The resistivity of the susceptor element material preferably is less than, more preferably less than one half, that of the porous body material.

A susceptor element of good electrical conductivity may be of a kind, such as a fibre of constant cross-section, which is uniformly heated when exposed to an electromagnetic field. Alternatively the element may be of a kind which attains a temperature gradient when exposed to an electromagnetic field, for example as a result of being of a non-uniform resistance.

The frequency of the electromagnetic field is chosen in known manner to result in preferential heating of the susceptor element(s).

The shape (and/or orientation) of a susceptor element preferably also is selected to result in a preferential/efficient heating effect. To achieve a good heating effect when using a susceptor element of good electrical conductivity it is preferred typically that the element is in the form of an electrically conductive closed loop, e.g. of an annular form.

A porous structure may incorporate a single annular susceptor element of good electrical conductivity or a plurality of said elements. A plurality of elements may be arranged superimposed in a concentric manner, or may be spaced from one another, and/or may be of different radial dimensions.

An element of good electrical conductivity, or other type of susceptor element, whether of annular or other shape, may be comprised by a conductive foil, such as a metal foil or similar sheet material, which optionally may be of a perforated or mesh type, or it may be comprised by fibres, e.g. fibres of good electrical conductivity or a combination of any of said materials. Susceptor element fibres may, for example, be in the form of tows which optionally may be in the form of a fabric. The fibre tows or fabric may be formed substantially only from fibres of good electrical conductivity or from a combination which includes other materials such as ceramic or carbon fibres.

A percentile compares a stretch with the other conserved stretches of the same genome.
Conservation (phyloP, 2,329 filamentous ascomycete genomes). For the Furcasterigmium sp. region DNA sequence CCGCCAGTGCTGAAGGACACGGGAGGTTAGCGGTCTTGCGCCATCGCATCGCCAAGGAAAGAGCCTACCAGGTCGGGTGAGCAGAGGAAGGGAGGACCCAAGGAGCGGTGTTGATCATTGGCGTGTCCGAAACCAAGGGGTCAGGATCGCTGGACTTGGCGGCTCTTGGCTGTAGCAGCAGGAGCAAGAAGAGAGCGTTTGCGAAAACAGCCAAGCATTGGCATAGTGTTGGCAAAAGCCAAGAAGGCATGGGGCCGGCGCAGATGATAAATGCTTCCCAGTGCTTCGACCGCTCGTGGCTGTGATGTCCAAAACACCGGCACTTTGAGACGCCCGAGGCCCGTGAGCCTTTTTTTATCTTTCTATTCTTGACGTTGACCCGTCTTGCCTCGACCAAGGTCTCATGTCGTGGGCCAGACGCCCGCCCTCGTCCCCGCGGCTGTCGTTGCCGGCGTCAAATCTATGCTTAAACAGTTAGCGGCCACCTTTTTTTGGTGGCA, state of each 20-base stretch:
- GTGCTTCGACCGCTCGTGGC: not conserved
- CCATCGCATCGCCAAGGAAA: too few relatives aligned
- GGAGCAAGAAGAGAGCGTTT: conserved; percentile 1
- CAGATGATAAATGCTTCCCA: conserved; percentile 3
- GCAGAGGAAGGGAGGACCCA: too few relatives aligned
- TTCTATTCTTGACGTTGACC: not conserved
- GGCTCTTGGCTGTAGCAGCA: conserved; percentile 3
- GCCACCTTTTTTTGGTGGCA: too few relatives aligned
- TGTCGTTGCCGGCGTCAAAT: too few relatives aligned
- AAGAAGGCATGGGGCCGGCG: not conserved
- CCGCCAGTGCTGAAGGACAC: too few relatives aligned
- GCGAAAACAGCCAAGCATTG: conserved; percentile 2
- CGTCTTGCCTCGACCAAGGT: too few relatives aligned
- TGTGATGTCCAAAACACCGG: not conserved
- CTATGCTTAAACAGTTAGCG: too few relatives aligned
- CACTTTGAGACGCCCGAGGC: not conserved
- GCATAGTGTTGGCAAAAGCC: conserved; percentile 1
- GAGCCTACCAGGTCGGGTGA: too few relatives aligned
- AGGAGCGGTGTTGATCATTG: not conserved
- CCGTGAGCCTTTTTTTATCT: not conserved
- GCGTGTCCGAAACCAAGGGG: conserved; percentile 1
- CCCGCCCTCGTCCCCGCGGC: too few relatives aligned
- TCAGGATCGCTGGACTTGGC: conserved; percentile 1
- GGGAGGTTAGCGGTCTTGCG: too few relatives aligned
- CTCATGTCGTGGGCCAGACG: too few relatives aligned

If the susceptor element is of sheet type material it may comprise apertures or cut-outs that allow formation of a bond between portions of other material between which the element is sandwiched, e.g. by bridging of the matrix material or by needle punching of fibres. Alternatively or additionally a susceptor element of sheet type material may lie embedded in the porous structure such that at least one edge region is covered by porous structure material which thereby interconnects porous structure material lying to each side of the susceptor element.

Suitable materials for a susceptor element include graphite, steel, tungsten and molybdenum.

An example of a procedure of the present invention for the manufacture of an annular carbon-carbon composite comprises making an annular preform of PAN (polyacrylonitrile) precursor carbon fibres which are heat treated to less than graphitisation temperature, typically in the order of 1500 C., and incorporating in the preform a concentric susceptor annulus of graphite foil. An example of a suitable foil is Sigrafoil which is marketed by SGL. When heated in a high frequency electromagnetic field the graphite foil rapidly heats by induction while the lower electrical conductivity carbon fibres remain cool. Subsequently the carbon fibres are subject to heating by thermal conduction from the hot graphite foil.

A porous preform may be constructed, for example, by arranging layers of fabric to be compressed in a jig, or bonding layers to one another with resin, or bonding layers with carbon or other material which will resist the temperature of deposition, or by needling together layers of fibres or fabric. The preform may be a multi-directional woven structure such as a three-dimensional woven structure.

The invention provides that in the case of carbon fibre it is possible to construct a major part of the preform from acrylic precursor fibre and to incorporate one or more loops of more graphitic, i.e. electrically conductive, fibres such as Amoco P55 or P120, which may be provided either in a fabric construction or laid between layers of the preform.

The porous structure material typically may have a thermal conductivity of less than 20 Wm−1K−1, a preferred range being 8 to 15 Wm−1K−1. The susceptor element material may have a thermal conductivity of greater than 50 Win−1K−1. Preferably the conductivity is greater than 100 Wm−1K−1. Preferably the ratio between the thermal conductivity of the material of the susceptor element and that of the porous structure is at least 5:1, more preferably at least 10:1.